ceftriaxone had equivalent efficacy to intravenous ampicillin plus gentamicin [70]. Although rates of
resistance to first generation cephalosporins have generally been less than 10 percent in
surveillance studies [71-74], beta-lactams (including first generation cephalosporins) have been
less effective than trimethoprim-sulfamethoxazole or the fluoroquinolones for treatment of cystitis
in studies of nonpregnant individuals [75]. Given these data and the paucity of data evaluating
narrow spectrum cephalosporins in the treatment of pyelonephritis [75], we favor third generation
cephalosporins over first or second generation cephalosporins, such as cefazolin, for the empiric
treatment of acute pyelonephritis.

For women with a history of infections with extended-spectrum beta-lactamase (ESBL)-producing


Enterobacteriaceae (or other risk factors), a carbapenem is an appropriate choice for empiric
therapy. Of note, some animal studies have shown adverse fetal effects with imipenem-cilastatin,
so meropenem, ertapenem, or doripenem are the preferred carbapenems for use during
pregnancy. (See 'Antibiotic safety in pregnancy' below.)

Directed antibiotic therapy and follow-up — As with nonpregnant patients with


pyelonephritis, pregnant women generally have definite improvement within 24 to 48 hours of
appropriate antibiotic therapy. Once afebrile for 48 hours, pregnant patients can be switched to

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oral therapy guided by culture susceptibility results and discharged to complete 10 to 14 days of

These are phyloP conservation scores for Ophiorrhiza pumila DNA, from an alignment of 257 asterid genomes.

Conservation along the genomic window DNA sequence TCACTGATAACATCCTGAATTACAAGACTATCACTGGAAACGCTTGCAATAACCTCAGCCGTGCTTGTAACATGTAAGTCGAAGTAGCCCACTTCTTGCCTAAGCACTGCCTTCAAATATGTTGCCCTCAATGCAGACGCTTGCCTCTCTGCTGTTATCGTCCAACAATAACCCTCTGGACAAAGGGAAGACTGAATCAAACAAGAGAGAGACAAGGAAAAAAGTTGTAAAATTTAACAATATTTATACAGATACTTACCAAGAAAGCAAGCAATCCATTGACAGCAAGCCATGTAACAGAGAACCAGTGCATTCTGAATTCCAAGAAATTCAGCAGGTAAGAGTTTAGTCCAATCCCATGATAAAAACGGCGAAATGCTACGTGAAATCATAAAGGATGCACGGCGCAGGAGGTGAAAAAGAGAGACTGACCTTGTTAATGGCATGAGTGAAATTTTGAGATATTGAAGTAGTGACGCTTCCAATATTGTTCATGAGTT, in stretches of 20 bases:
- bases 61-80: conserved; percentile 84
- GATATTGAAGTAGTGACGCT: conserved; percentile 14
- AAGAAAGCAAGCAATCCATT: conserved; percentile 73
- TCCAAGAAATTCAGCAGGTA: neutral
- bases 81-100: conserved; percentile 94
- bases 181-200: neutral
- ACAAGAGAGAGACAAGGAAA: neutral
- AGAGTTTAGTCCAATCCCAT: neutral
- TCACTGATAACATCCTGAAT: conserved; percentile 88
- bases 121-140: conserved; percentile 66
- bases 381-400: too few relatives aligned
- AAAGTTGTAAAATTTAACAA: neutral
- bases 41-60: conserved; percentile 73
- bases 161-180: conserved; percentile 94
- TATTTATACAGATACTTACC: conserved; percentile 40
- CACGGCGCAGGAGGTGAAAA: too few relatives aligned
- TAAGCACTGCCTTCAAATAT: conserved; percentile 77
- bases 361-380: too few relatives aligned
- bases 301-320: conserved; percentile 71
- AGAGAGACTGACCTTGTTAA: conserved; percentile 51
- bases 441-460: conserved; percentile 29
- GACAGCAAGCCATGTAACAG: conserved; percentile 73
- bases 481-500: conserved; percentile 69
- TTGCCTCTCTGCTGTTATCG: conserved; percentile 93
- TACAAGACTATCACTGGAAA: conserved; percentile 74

treatment [67]. Oral options are mainly limited to beta-lactams or, if in the second trimester,
trimethoprim-sulfamethoxazole. Nitrofurantoin and fosfomycin are not appropriate for treatment of
pyelonephritis due to inadequate tissue levels. General principles regarding the safety of
antibiotics in pregnancy are discussed elsewhere. (See 'Antibiotic safety in pregnancy' below.)

If symptoms and fever persist beyond the first 24 to 48 hours of treatment, a repeat urine culture
and renal ultrasound should be performed to rule out persistent infection and urinary tract
pathology.

For women who do not use antimicrobial prophylaxis for the duration of pregnancy following an
episode of pyelonephritis (see 'Preventing recurrence' below), we generally check monthly urine
cultures to evaluate for recurrent bacteriuria and treat as indicated because of the risk of recurrent
pyelonephritis. (See 'Asymptomatic bacteriuria' above.)

Obstetric management — Pyelonephritis is not itself an indication for delivery. If induction of


labor or cesarean delivery for standard obstetrical indications is planned in a patient on treatment